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Lincoln's Better Angel

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Lincoln's Better Angel
                       a novel by David L. Selby
Review by JMW
 

The action of Lincoln’s Better Angel  picks up on July 4th – a pivotal day in the life of protagonist Charles Huggins.  Throughout this first portion of the book we learn about Huggins and the people in his life, as well as the events which  have brought him to a turning point on this day.  This is a day when the accumulated stresses of his life – and the anniversary of his son’s death in Iraq – finally push him to the limits of his endurance.  A lucky happenstance intervenes, and he goes on to go to work – and an encounter reminiscent of a Twilight Zone episode, with a man he originally believes to be a Lincoln impersonator, but comes to understand actually IS Abraham Lincoln.    As the day goes on, the men debate the history and decisions of Lincoln -- and other pivotal figures in American history -- and how they have affected the present day, especially in attitudes toward race.

The strong detail and time spent on establishment of character and setting in some ways doesn’t follow conventional publishing wisdom that an exciting  “hook” is needed immediately to draw in the audience.  Rather, this book  is more like the classic Victorian novels, which  slowly introduce you to the characters and their world, building detail on detail  until you see the world through the characters’ eyes.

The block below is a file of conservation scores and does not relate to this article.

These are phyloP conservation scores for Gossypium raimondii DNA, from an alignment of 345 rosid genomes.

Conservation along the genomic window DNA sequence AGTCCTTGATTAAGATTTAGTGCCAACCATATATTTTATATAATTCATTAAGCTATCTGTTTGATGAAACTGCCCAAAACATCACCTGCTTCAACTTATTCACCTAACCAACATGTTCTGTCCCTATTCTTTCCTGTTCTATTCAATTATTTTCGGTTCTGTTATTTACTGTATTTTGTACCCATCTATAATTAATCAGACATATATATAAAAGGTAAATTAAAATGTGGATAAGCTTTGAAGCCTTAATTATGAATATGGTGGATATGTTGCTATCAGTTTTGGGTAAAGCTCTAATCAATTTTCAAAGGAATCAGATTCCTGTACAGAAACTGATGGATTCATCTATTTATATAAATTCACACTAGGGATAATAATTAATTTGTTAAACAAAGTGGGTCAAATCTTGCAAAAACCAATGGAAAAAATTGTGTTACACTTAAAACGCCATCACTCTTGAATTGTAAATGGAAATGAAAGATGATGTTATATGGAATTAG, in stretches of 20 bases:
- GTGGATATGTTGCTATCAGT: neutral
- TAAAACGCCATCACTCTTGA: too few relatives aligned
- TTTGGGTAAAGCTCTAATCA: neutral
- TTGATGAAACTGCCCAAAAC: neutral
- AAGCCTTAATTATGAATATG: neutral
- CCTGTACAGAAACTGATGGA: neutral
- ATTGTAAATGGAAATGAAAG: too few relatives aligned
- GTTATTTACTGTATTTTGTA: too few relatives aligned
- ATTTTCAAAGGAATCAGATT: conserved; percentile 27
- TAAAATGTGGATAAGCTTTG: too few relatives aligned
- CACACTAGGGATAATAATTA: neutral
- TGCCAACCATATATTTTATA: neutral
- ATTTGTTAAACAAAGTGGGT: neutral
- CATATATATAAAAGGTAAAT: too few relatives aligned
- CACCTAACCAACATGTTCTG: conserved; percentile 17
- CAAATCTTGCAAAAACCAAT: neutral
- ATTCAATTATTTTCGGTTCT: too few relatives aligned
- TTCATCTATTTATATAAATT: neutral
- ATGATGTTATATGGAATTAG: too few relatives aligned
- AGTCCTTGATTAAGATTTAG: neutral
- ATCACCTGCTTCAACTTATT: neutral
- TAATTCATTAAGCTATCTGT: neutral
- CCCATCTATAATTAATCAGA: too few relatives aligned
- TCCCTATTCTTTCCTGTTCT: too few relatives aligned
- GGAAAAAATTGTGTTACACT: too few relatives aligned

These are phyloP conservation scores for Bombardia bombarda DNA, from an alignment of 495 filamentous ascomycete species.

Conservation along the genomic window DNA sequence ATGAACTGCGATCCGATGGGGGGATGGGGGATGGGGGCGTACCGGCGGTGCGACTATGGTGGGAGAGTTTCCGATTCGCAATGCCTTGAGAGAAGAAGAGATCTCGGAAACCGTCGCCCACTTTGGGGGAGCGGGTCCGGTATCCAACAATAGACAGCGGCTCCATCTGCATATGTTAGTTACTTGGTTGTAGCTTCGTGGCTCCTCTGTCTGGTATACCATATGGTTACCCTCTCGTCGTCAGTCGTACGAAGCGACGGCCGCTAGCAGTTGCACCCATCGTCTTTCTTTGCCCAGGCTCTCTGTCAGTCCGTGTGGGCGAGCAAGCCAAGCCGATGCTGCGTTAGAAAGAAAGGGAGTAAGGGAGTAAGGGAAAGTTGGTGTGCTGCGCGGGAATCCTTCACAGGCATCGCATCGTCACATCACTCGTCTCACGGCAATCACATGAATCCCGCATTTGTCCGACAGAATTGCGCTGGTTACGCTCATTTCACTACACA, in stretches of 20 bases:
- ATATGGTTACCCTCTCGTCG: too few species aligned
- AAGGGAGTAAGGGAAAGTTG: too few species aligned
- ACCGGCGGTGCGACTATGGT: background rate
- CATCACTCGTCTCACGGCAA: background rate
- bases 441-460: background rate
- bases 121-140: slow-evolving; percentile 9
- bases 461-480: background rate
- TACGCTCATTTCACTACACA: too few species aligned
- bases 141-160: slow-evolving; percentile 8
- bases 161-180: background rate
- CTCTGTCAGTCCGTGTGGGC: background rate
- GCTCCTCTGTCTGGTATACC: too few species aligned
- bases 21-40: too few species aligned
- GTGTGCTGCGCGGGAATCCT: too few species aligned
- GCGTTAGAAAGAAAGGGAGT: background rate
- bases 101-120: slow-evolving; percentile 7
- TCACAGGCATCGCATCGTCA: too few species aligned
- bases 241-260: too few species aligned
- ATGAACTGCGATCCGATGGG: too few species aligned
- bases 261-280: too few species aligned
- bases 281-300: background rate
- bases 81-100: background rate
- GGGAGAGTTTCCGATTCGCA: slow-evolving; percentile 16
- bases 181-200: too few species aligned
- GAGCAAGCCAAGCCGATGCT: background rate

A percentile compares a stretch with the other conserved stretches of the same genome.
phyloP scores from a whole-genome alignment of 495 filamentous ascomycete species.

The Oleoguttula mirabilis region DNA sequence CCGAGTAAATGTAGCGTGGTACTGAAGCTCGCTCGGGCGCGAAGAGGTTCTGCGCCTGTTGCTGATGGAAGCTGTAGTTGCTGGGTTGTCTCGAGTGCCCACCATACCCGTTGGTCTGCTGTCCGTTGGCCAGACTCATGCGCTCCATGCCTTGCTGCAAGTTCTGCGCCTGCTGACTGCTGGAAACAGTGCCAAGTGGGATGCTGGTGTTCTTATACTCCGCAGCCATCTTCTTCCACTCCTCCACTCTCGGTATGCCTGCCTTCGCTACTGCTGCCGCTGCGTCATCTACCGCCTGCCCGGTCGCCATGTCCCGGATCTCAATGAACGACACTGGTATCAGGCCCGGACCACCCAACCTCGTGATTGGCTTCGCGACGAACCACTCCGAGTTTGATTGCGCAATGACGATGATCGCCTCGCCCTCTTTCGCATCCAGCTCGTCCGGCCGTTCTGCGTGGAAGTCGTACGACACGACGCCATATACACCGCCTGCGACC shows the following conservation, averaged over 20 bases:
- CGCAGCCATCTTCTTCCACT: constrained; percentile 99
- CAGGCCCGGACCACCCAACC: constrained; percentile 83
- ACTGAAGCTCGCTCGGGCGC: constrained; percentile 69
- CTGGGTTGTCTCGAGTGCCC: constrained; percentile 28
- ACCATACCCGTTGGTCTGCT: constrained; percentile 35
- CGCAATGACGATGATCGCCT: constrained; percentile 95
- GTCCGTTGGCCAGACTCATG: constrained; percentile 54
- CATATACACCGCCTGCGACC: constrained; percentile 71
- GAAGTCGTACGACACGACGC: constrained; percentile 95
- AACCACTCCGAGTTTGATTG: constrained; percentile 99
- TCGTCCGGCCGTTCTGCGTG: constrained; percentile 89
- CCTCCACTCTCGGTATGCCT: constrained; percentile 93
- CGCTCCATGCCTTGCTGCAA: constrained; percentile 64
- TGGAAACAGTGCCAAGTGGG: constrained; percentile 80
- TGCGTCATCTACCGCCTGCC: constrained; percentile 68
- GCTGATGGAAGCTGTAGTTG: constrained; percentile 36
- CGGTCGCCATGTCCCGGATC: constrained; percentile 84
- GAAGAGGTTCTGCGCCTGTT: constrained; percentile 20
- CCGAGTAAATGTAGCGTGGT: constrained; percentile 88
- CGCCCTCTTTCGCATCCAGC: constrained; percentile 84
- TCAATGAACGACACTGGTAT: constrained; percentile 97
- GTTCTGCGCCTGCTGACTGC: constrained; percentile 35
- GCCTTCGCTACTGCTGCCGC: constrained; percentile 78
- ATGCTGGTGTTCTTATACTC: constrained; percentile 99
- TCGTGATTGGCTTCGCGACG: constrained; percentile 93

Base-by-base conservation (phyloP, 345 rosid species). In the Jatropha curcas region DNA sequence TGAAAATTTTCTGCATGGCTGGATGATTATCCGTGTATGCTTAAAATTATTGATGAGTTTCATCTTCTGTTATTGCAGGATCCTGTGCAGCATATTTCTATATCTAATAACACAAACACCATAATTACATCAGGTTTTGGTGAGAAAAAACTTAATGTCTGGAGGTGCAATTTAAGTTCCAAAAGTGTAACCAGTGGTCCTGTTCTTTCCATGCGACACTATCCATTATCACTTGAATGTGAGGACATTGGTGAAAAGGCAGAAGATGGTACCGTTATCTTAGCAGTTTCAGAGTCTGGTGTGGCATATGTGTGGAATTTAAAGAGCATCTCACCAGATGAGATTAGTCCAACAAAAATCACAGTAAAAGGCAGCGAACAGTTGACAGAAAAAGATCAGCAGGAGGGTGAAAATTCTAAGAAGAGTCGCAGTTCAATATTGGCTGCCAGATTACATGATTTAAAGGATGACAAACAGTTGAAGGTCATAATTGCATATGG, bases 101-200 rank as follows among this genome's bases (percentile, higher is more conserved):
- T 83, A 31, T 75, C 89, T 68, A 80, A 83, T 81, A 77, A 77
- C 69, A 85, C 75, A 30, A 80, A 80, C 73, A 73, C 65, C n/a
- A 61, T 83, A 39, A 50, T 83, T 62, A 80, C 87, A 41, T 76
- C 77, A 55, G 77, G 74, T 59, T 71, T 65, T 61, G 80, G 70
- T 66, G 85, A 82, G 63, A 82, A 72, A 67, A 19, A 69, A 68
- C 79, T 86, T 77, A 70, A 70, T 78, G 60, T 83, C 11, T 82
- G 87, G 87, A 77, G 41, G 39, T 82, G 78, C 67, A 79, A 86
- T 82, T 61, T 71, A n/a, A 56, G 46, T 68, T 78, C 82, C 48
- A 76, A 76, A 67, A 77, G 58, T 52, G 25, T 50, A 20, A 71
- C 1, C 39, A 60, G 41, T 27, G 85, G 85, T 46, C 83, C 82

In creating the character of Huggins, David Selby demonstrates the same gift for creating complex characters so evident throughout his career as an actor.  This character is well thought out, with layers of fine details of worldbuilding and character that add up to a realistically flawed and interesting human being that the audience can care about.  Equally important is the fact that this is done in a manner that enables you to see and identify with the character, without turning into a meaningless list of characteristics or an infodump. The character is recognizable: a man of a certain generation, a working man with a strong work ethic which prevails no matter what life has thrown at him.   A decent man who has pride in hard work and a job well done, who has played by the rules all his life, yet whom life has not treated kindly to the point where he is finally beaten down to the point of despair. Those who know the true story behind this book (briefly recapped  in the acknowledgements)  -- or saw the play Lincoln & James  -- will recognize Huggins’ reminiscence  about a friend who had worked at the Lincoln Memorial , and had died of heatstroke after a double shift on a brutally hot July 4th.  This reference to the real James Hudson, and establishing that it was to honor him that Charles took the position at the Monument, is a nice tribute to the flesh and blood man whose story was the inspiration for both the play and this novel.

Selby’s Lincoln is neither plaster saint, or icon, myth or legend – much less the noble martyr that he became the moment he was shot  --  but a real, flawed human being who was also a self serving politician.  During his conversation with Huggins, he admits that on more than a few issues (for example his ill fated plan to deport the freed slaves to Liberia) he was “a politician trying to have it both ways”.  A good touch  in the portrayal of the historical Lincoln is that he either does not know or misunderstands a number of modern word usages. (The one which sticks in my mind is his having no reference for “gay” meaning anything other than happy-go-lucky.)